​Building Scheme Is No Big Hit

Construction fraud is one of the costliest frauds, and developers and contractors can be both perpetrators and victims.

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It's like a country song where a bad deal has gone down. Federal prosecutors say Arizona businessman Frank Capri defrauded developers and contractors throughout the U.S. by entering deals for branded restaurants that were never built, the Arizona Republic reports.

According to a Republic investigation, Capri's company, Boomtown Entertainment, licensed the names of country music stars Toby Keith and Rascal Flatts to establish restaurants at malls. Boomtown built 20 Toby Keith restaurants and made deals to develop more restaurants, which were never built.

Instead, authorities say Capri and his associates funneled construction money into their own accounts and covered it up using fraudulent paperwork, fabricated contractors, and forged signatures. Nineteen Toby Keith restaurants have closed since 2013, and Boomtown became insolvent. Toby Keith and Rascal Flatts are not implicated in the alleged fraud.

Capri and his associates face wire fraud, money laundering, and conspiracy charges. Separately, civil court judges have ordered Capri to pay $65 million in civil judgments.

Lessons Learned

Global studies by the Association of Certified Fraud Examiners (ACFE) have consistently ranked real estate and construction fraud as the second or third most costly frauds in terms of median loss, with estimated average losses of more than $600,000. Construction companies can be both the victims of this type of fraud and the perpetrators.

ACFE's studies also note that most occupational frauds in all industries were committed by individuals at the employee or managerial level. Most often these individuals work in accounting, operations, sales, and executive management. Not surprisingly, the higher the fraudster's authority level, the greater the losses. Overall, more than half were with their firms or in business relationships for more than five years.

Capri's alleged fraud encompasses many of the most common types of construction fraud schemes, including:

  • False representations.
  • Diverting money intended for construction purchases through money laundering and mail fraud.
  • Nonpayment of subcontractors and materials suppliers.
  • Falsifying payment applications.
  • Billing for unperformed work.


Auditors should not overlook an additional group of fraudulent activities that does not appear as a central part of this story, such as:

  • Diverting lump-sum cost to time-and-material costs.
  • Substituting or removing materials, usually for lower quality items.
  • Manipulating change orders.
  • Subcontractor collusion.
  • Theft of equipment or tools.


The need to have a strategy to prevent and detect construction fraud extends to a broad range of individuals and businesses involved in construction projects. These include investors — especially wealthy, famous, and busy investors — lawyers, real estate companies, property developers, and property management companies.

Particularly in the somewhat unusual circumstances of this fraud involving individuals in the entertainment industry, the best way to prevent and detect fraud on a construction project is careful oversight by both the owner/investor and a trusted management team. There are three specific measures auditors and their organizations should take for such projects.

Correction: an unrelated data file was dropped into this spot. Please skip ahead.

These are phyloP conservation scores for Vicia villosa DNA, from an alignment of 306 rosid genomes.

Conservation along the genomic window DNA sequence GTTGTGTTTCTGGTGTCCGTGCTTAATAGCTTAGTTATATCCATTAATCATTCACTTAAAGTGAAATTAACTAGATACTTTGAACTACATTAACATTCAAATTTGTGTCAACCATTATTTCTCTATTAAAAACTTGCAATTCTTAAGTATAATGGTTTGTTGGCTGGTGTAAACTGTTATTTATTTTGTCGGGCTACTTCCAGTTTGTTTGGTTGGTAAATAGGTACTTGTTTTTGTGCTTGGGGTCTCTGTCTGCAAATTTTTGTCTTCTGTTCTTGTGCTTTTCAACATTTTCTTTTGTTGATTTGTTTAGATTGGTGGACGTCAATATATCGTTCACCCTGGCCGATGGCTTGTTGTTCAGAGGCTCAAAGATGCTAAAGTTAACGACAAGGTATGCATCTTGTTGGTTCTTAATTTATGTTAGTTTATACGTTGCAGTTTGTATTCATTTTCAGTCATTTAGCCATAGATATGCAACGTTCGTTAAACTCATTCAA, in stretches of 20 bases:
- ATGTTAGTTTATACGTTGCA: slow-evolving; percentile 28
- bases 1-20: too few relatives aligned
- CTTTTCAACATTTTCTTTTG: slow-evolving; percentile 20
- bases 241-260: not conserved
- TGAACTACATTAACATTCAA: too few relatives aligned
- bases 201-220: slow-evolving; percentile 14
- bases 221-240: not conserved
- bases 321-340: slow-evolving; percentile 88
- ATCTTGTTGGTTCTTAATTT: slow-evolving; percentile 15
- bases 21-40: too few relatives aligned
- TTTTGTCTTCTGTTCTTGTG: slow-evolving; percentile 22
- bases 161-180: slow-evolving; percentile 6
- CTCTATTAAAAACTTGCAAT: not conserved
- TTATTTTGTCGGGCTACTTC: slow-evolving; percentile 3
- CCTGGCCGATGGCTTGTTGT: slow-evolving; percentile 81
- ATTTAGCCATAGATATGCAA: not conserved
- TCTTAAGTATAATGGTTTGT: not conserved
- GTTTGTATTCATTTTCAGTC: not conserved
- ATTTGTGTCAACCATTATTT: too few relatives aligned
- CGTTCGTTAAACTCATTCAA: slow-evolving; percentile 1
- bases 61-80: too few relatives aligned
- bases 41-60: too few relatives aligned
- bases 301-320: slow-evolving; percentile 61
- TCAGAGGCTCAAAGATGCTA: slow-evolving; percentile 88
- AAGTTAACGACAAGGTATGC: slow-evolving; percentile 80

Conduct Due Diligence When entering into a business relationship and hiring people for a project, especially larger scale national projects, perform research on the individuals' backgrounds, including reference checks. Where warranted, these can be conducted by private investigators. A "wheeler dealer" or anti-controls attitude can be a sign of future fraud trouble.

Local and established contractors can be better choices to reduce the possibility of fraud. Be well-informed about local market conditions, availability of competition, and bid pricing of comparable projects in the area.

Also, become familiar with their business structure and the people involved. Many times the people who appear to be primarily involved in the business will have relationships with others, such as subsidiary companies. They may have family members who are trying to conceal who the principal is.

If the primary investors don't have the time to perform due diligence, they should engage a manager, accountant, compliance officer, or similar professional to do it.

Ensure Projects Are Monitored Effectively A designated person, such as a chief compliance officer, should be a communication point between contractors on the project and the investor/owner/management team. This compliance officer should conduct initial investigations as well as ongoing reviews. Continuous monitoring is a simple way to decrease the likelihood of fraud. The compliance officer also should be empowered to conduct periodic audits and be able to review payrolls, invoices, and contracts.

Stay Alert Fraud occurs when people stop paying attention. Implementing some of these measures early on will help in the long run, but as a baseline action, staying alert can help ward off construction fraud. Litigation costs money, violations can lead to lawsuits and even criminal charges, and a history of fraud can destroy reputations. Always be vigilant!

Art Stewart
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About the Author

 

 

Art StewartArt Stewart<p>​Art Stewart is an independent management consultant with more than 35 years of experience in internal audit, financial management, performance measurement, governance, and strategic policy planning.​​​</p>https://iaonline.theiia.org/authors/Pages/Art-Stewart.aspx

 

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